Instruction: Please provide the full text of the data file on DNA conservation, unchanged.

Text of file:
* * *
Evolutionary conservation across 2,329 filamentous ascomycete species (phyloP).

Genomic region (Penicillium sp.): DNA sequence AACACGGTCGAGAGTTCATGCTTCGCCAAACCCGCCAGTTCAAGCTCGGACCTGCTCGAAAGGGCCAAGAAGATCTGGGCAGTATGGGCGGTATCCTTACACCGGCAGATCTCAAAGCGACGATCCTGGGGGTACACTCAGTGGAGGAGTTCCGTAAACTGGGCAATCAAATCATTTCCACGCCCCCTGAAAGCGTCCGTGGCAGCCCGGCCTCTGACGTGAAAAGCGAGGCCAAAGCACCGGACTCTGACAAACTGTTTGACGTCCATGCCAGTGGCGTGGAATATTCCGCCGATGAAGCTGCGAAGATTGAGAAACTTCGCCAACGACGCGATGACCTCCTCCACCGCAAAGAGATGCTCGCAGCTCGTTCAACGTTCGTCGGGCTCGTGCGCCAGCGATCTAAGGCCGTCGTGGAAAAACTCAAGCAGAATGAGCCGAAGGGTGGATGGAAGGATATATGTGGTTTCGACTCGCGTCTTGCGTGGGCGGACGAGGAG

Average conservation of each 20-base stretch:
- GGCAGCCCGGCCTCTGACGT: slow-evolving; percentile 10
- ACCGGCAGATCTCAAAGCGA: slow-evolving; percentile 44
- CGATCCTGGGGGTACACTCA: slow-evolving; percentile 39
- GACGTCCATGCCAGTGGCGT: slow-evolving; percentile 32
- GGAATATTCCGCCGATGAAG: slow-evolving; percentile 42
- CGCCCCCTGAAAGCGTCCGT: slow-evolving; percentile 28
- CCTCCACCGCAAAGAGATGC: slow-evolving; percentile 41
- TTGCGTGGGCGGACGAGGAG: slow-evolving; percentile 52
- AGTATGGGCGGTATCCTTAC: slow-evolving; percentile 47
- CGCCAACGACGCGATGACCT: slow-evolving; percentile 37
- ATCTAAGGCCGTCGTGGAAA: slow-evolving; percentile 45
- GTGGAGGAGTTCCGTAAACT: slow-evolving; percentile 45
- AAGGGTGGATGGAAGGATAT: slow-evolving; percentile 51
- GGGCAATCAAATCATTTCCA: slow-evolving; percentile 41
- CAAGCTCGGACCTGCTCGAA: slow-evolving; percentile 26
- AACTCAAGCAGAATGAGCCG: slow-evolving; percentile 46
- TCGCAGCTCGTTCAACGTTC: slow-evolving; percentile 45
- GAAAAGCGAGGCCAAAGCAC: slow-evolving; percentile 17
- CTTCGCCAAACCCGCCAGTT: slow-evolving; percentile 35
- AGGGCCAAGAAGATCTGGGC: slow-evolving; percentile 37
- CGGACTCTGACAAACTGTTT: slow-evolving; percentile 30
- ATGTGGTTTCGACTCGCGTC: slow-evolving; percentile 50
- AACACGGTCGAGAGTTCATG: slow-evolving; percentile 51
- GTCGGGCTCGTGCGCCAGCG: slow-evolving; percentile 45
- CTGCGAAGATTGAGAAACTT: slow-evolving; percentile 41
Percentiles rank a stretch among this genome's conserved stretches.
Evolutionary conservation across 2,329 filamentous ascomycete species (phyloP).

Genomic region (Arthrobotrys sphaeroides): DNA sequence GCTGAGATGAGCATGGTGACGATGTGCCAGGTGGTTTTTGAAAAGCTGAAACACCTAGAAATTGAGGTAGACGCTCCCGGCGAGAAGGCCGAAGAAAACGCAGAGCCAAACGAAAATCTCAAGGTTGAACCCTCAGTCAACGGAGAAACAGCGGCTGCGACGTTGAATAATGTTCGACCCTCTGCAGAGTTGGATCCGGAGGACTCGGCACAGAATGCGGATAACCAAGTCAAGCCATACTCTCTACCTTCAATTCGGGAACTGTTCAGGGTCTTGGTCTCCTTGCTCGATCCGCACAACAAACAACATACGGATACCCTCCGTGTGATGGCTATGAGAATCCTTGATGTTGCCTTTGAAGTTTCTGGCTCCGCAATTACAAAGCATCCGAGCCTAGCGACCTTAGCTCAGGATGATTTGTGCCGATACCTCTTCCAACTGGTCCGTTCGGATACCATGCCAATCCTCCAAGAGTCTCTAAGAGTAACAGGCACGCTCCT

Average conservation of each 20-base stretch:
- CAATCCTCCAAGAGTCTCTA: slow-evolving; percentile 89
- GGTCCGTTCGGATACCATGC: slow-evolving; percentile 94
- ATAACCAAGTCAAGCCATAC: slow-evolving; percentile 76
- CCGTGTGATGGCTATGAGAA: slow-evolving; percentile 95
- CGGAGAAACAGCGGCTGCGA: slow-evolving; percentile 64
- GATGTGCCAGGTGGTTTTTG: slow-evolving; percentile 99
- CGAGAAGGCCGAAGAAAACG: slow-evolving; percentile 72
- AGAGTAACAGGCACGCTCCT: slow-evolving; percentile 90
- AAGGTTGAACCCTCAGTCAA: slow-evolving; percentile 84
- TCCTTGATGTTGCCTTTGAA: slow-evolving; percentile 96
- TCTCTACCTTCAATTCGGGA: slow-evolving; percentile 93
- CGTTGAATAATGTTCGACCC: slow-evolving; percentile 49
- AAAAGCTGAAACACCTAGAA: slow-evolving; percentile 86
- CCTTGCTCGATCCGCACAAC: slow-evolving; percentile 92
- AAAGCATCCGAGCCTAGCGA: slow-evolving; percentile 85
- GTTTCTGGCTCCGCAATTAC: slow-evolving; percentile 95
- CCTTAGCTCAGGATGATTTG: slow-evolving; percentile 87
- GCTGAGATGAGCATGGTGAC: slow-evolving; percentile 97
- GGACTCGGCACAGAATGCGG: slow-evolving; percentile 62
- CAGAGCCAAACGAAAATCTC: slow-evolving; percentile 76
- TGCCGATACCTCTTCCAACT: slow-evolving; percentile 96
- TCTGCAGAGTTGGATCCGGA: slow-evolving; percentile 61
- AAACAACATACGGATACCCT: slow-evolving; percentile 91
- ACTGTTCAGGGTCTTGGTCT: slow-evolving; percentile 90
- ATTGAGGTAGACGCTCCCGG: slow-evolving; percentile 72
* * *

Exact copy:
Evolutionary conservation across 2,329 filamentous ascomycete species (phyloP).

Genomic region (Penicillium sp.): DNA sequence AACACGGTCGAGAGTTCATGCTTCGCCAAACCCGCCAGTTCAAGCTCGGACCTGCTCGAAAGGGCCAAGAAGATCTGGGCAGTATGGGCGGTATCCTTACACCGGCAGATCTCAAAGCGACGATCCTGGGGGTACACTCAGTGGAGGAGTTCCGTAAACTGGGCAATCAAATCATTTCCACGCCCCCTGAAAGCGTCCGTGGCAGCCCGGCCTCTGACGTGAAAAGCGAGGCCAAAGCACCGGACTCTGACAAACTGTTTGACGTCCATGCCAGTGGCGTGGAATATTCCGCCGATGAAGCTGCGAAGATTGAGAAACTTCGCCAACGACGCGATGACCTCCTCCACCGCAAAGAGATGCTCGCAGCTCGTTCAACGTTCGTCGGGCTCGTGCGCCAGCGATCTAAGGCCGTCGTGGAAAAACTCAAGCAGAATGAGCCGAAGGGTGGATGGAAGGATATATGTGGTTTCGACTCGCGTCTTGCGTGGGCGGACGAGGAG

Average conservation of each 20-base stretch:
- GGCAGCCCGGCCTCTGACGT: slow-evolving; percentile 10
- ACCGGCAGATCTCAAAGCGA: slow-evolving; percentile 44
- CGATCCTGGGGGTACACTCA: slow-evolving; percentile 39
- GACGTCCATGCCAGTGGCGT: slow-evolving; percentile 32
- GGAATATTCCGCCGATGAAG: slow-evolving; percentile 42
- CGCCCCCTGAAAGCGTCCGT: slow-evolving; percentile 28
- CCTCCACCGCAAAGAGATGC: slow-evolving; percentile 41
- TTGCGTGGGCGGACGAGGAG: slow-evolving; percentile 52
- AGTATGGGCGGTATCCTTAC: slow-evolving; percentile 47
- CGCCAACGACGCGATGACCT: slow-evolving; percentile 37
- ATCTAAGGCCGTCGTGGAAA: slow-evolving; percentile 45
- GTGGAGGAGTTCCGTAAACT: slow-evolving; percentile 45
- AAGGGTGGATGGAAGGATAT: slow-evolving; percentile 51
- GGGCAATCAAATCATTTCCA: slow-evolving; percentile 41
- CAAGCTCGGACCTGCTCGAA: slow-evolving; percentile 26
- AACTCAAGCAGAATGAGCCG: slow-evolving; percentile 46
- TCGCAGCTCGTTCAACGTTC: slow-evolving; percentile 45
- GAAAAGCGAGGCCAAAGCAC: slow-evolving; percentile 17
- CTTCGCCAAACCCGCCAGTT: slow-evolving; percentile 35
- AGGGCCAAGAAGATCTGGGC: slow-evolving; percentile 37
- CGGACTCTGACAAACTGTTT: slow-evolving; percentile 30
- ATGTGGTTTCGACTCGCGTC: slow-evolving; percentile 50
- AACACGGTCGAGAGTTCATG: slow-evolving; percentile 51
- GTCGGGCTCGTGCGCCAGCG: slow-evolving; percentile 45
- CTGCGAAGATTGAGAAACTT: slow-evolving; percentile 41
Percentiles rank a stretch among this genome's conserved stretches.
Evolutionary conservation across 2,329 filamentous ascomycete species (phyloP).

Genomic region (Arthrobotrys sphaeroides): DNA sequence GCTGAGATGAGCATGGTGACGATGTGCCAGGTGGTTTTTGAAAAGCTGAAACACCTAGAAATTGAGGTAGACGCTCCCGGCGAGAAGGCCGAAGAAAACGCAGAGCCAAACGAAAATCTCAAGGTTGAACCCTCAGTCAACGGAGAAACAGCGGCTGCGACGTTGAATAATGTTCGACCCTCTGCAGAGTTGGATCCGGAGGACTCGGCACAGAATGCGGATAACCAAGTCAAGCCATACTCTCTACCTTCAATTCGGGAACTGTTCAGGGTCTTGGTCTCCTTGCTCGATCCGCACAACAAACAACATACGGATACCCTCCGTGTGATGGCTATGAGAATCCTTGATGTTGCCTTTGAAGTTTCTGGCTCCGCAATTACAAAGCATCCGAGCCTAGCGACCTTAGCTCAGGATGATTTGTGCCGATACCTCTTCCAACTGGTCCGTTCGGATACCATGCCAATCCTCCAAGAGTCTCTAAGAGTAACAGGCACGCTCCT

Average conservation of each 20-base stretch:
- CAATCCTCCAAGAGTCTCTA: slow-evolving; percentile 89
- GGTCCGTTCGGATACCATGC: slow-evolving; percentile 94
- ATAACCAAGTCAAGCCATAC: slow-evolving; percentile 76
- CCGTGTGATGGCTATGAGAA: slow-evolving; percentile 95
- CGGAGAAACAGCGGCTGCGA: slow-evolving; percentile 64
- GATGTGCCAGGTGGTTTTTG: slow-evolving; percentile 99
- CGAGAAGGCCGAAGAAAACG: slow-evolving; percentile 72
- AGAGTAACAGGCACGCTCCT: slow-evolving; percentile 90
- AAGGTTGAACCCTCAGTCAA: slow-evolving; percentile 84
- TCCTTGATGTTGCCTTTGAA: slow-evolving; percentile 96
- TCTCTACCTTCAATTCGGGA: slow-evolving; percentile 93
- CGTTGAATAATGTTCGACCC: slow-evolving; percentile 49
- AAAAGCTGAAACACCTAGAA: slow-evolving; percentile 86
- CCTTGCTCGATCCGCACAAC: slow-evolving; percentile 92
- AAAGCATCCGAGCCTAGCGA: slow-evolving; percentile 85
- GTTTCTGGCTCCGCAATTAC: slow-evolving; percentile 95
- CCTTAGCTCAGGATGATTTG: slow-evolving; percentile 87
- GCTGAGATGAGCATGGTGAC: slow-evolving; percentile 97
- GGACTCGGCACAGAATGCGG: slow-evolving; percentile 62
- CAGAGCCAAACGAAAATCTC: slow-evolving; percentile 76
- TGCCGATACCTCTTCCAACT: slow-evolving; percentile 96
- TCTGCAGAGTTGGATCCGGA: slow-evolving; percentile 61
- AAACAACATACGGATACCCT: slow-evolving; percentile 91
- ACTGTTCAGGGTCTTGGTCT: slow-evolving; percentile 90
- ATTGAGGTAGACGCTCCCGG: slow-evolving; percentile 72